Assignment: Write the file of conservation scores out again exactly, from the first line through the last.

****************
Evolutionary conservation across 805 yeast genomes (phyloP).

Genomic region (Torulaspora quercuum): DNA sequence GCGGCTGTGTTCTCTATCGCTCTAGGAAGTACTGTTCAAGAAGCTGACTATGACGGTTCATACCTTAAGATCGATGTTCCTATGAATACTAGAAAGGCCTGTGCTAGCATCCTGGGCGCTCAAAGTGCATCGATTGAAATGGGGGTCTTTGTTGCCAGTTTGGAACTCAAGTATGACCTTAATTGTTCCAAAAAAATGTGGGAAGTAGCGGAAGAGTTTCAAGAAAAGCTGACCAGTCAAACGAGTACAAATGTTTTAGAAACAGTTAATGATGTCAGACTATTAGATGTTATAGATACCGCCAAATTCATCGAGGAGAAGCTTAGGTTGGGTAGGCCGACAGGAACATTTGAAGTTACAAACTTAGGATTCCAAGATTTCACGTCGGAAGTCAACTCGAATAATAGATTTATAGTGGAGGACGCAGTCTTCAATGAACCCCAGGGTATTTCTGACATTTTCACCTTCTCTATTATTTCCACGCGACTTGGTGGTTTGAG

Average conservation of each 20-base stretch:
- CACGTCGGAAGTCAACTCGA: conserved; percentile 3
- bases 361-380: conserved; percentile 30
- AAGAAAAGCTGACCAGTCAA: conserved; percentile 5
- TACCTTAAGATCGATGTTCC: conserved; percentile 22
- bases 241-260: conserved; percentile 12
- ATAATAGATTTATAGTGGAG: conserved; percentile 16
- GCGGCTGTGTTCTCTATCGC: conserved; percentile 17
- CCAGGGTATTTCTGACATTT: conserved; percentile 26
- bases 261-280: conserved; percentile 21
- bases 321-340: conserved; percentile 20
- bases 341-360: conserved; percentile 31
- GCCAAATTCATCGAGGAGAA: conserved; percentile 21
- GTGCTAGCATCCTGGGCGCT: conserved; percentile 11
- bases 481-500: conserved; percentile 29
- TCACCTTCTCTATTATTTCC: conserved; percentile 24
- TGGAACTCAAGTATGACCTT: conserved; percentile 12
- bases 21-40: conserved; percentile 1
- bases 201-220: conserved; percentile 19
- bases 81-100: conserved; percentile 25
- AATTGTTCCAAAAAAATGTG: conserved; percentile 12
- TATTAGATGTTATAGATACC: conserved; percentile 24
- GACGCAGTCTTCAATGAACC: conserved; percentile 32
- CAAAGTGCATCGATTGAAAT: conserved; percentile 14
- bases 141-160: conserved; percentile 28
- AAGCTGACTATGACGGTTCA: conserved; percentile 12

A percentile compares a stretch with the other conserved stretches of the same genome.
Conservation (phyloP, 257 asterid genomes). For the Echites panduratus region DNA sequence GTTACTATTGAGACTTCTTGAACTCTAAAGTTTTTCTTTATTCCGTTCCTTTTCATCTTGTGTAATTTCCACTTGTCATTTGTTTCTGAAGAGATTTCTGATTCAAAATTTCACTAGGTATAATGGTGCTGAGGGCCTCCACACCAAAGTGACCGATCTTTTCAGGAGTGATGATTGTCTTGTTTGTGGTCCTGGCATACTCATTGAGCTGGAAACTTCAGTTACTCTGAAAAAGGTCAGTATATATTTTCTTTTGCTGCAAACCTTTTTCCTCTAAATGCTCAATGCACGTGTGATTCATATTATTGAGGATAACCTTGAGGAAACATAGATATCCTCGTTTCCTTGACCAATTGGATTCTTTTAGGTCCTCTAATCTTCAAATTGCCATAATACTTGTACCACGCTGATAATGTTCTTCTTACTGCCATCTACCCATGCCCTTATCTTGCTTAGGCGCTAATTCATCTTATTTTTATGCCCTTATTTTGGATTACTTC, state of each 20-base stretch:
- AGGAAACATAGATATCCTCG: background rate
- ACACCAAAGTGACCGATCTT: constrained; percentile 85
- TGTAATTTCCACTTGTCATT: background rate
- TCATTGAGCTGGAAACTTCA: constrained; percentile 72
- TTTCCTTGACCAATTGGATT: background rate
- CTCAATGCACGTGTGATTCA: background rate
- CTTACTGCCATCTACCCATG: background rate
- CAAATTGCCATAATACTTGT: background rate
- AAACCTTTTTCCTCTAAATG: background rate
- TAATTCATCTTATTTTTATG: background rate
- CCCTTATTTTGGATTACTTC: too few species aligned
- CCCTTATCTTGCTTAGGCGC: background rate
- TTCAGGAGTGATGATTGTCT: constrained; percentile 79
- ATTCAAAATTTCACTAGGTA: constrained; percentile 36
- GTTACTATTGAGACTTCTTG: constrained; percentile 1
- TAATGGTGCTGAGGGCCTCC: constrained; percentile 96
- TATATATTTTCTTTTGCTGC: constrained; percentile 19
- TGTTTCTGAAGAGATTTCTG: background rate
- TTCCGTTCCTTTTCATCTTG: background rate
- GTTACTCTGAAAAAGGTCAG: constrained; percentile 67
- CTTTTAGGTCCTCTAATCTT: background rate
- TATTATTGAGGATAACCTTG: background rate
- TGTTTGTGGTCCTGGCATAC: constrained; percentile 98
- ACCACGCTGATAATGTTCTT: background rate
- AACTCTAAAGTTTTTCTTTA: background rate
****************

Evolutionary conservation across 805 yeast genomes (phyloP).

Genomic region (Torulaspora quercuum): DNA sequence GCGGCTGTGTTCTCTATCGCTCTAGGAAGTACTGTTCAAGAAGCTGACTATGACGGTTCATACCTTAAGATCGATGTTCCTATGAATACTAGAAAGGCCTGTGCTAGCATCCTGGGCGCTCAAAGTGCATCGATTGAAATGGGGGTCTTTGTTGCCAGTTTGGAACTCAAGTATGACCTTAATTGTTCCAAAAAAATGTGGGAAGTAGCGGAAGAGTTTCAAGAAAAGCTGACCAGTCAAACGAGTACAAATGTTTTAGAAACAGTTAATGATGTCAGACTATTAGATGTTATAGATACCGCCAAATTCATCGAGGAGAAGCTTAGGTTGGGTAGGCCGACAGGAACATTTGAAGTTACAAACTTAGGATTCCAAGATTTCACGTCGGAAGTCAACTCGAATAATAGATTTATAGTGGAGGACGCAGTCTTCAATGAACCCCAGGGTATTTCTGACATTTTCACCTTCTCTATTATTTCCACGCGACTTGGTGGTTTGAG

Average conservation of each 20-base stretch:
- CACGTCGGAAGTCAACTCGA: conserved; percentile 3
- bases 361-380: conserved; percentile 30
- AAGAAAAGCTGACCAGTCAA: conserved; percentile 5
- TACCTTAAGATCGATGTTCC: conserved; percentile 22
- bases 241-260: conserved; percentile 12
- ATAATAGATTTATAGTGGAG: conserved; percentile 16
- GCGGCTGTGTTCTCTATCGC: conserved; percentile 17
- CCAGGGTATTTCTGACATTT: conserved; percentile 26
- bases 261-280: conserved; percentile 21
- bases 321-340: conserved; percentile 20
- bases 341-360: conserved; percentile 31
- GCCAAATTCATCGAGGAGAA: conserved; percentile 21
- GTGCTAGCATCCTGGGCGCT: conserved; percentile 11
- bases 481-500: conserved; percentile 29
- TCACCTTCTCTATTATTTCC: conserved; percentile 24
- TGGAACTCAAGTATGACCTT: conserved; percentile 12
- bases 21-40: conserved; percentile 1
- bases 201-220: conserved; percentile 19
- bases 81-100: conserved; percentile 25
- AATTGTTCCAAAAAAATGTG: conserved; percentile 12
- TATTAGATGTTATAGATACC: conserved; percentile 24
- GACGCAGTCTTCAATGAACC: conserved; percentile 32
- CAAAGTGCATCGATTGAAAT: conserved; percentile 14
- bases 141-160: conserved; percentile 28
- AAGCTGACTATGACGGTTCA: conserved; percentile 12

A percentile compares a stretch with the other conserved stretches of the same genome.
Conservation (phyloP, 257 asterid genomes). For the Echites panduratus region DNA sequence GTTACTATTGAGACTTCTTGAACTCTAAAGTTTTTCTTTATTCCGTTCCTTTTCATCTTGTGTAATTTCCACTTGTCATTTGTTTCTGAAGAGATTTCTGATTCAAAATTTCACTAGGTATAATGGTGCTGAGGGCCTCCACACCAAAGTGACCGATCTTTTCAGGAGTGATGATTGTCTTGTTTGTGGTCCTGGCATACTCATTGAGCTGGAAACTTCAGTTACTCTGAAAAAGGTCAGTATATATTTTCTTTTGCTGCAAACCTTTTTCCTCTAAATGCTCAATGCACGTGTGATTCATATTATTGAGGATAACCTTGAGGAAACATAGATATCCTCGTTTCCTTGACCAATTGGATTCTTTTAGGTCCTCTAATCTTCAAATTGCCATAATACTTGTACCACGCTGATAATGTTCTTCTTACTGCCATCTACCCATGCCCTTATCTTGCTTAGGCGCTAATTCATCTTATTTTTATGCCCTTATTTTGGATTACTTC, state of each 20-base stretch:
- AGGAAACATAGATATCCTCG: background rate
- ACACCAAAGTGACCGATCTT: constrained; percentile 85
- TGTAATTTCCACTTGTCATT: background rate
- TCATTGAGCTGGAAACTTCA: constrained; percentile 72
- TTTCCTTGACCAATTGGATT: background rate
- CTCAATGCACGTGTGATTCA: background rate
- CTTACTGCCATCTACCCATG: background rate
- CAAATTGCCATAATACTTGT: background rate
- AAACCTTTTTCCTCTAAATG: background rate
- TAATTCATCTTATTTTTATG: background rate
- CCCTTATTTTGGATTACTTC: too few species aligned
- CCCTTATCTTGCTTAGGCGC: background rate
- TTCAGGAGTGATGATTGTCT: constrained; percentile 79
- ATTCAAAATTTCACTAGGTA: constrained; percentile 36
- GTTACTATTGAGACTTCTTG: constrained; percentile 1
- TAATGGTGCTGAGGGCCTCC: constrained; percentile 96
- TATATATTTTCTTTTGCTGC: constrained; percentile 19
- TGTTTCTGAAGAGATTTCTG: background rate
- TTCCGTTCCTTTTCATCTTG: background rate
- GTTACTCTGAAAAAGGTCAG: constrained; percentile 67
- CTTTTAGGTCCTCTAATCTT: background rate
- TATTATTGAGGATAACCTTG: background rate
- TGTTTGTGGTCCTGGCATAC: constrained; percentile 98
- ACCACGCTGATAATGTTCTT: background rate
- AACTCTAAAGTTTTTCTTTA: background rate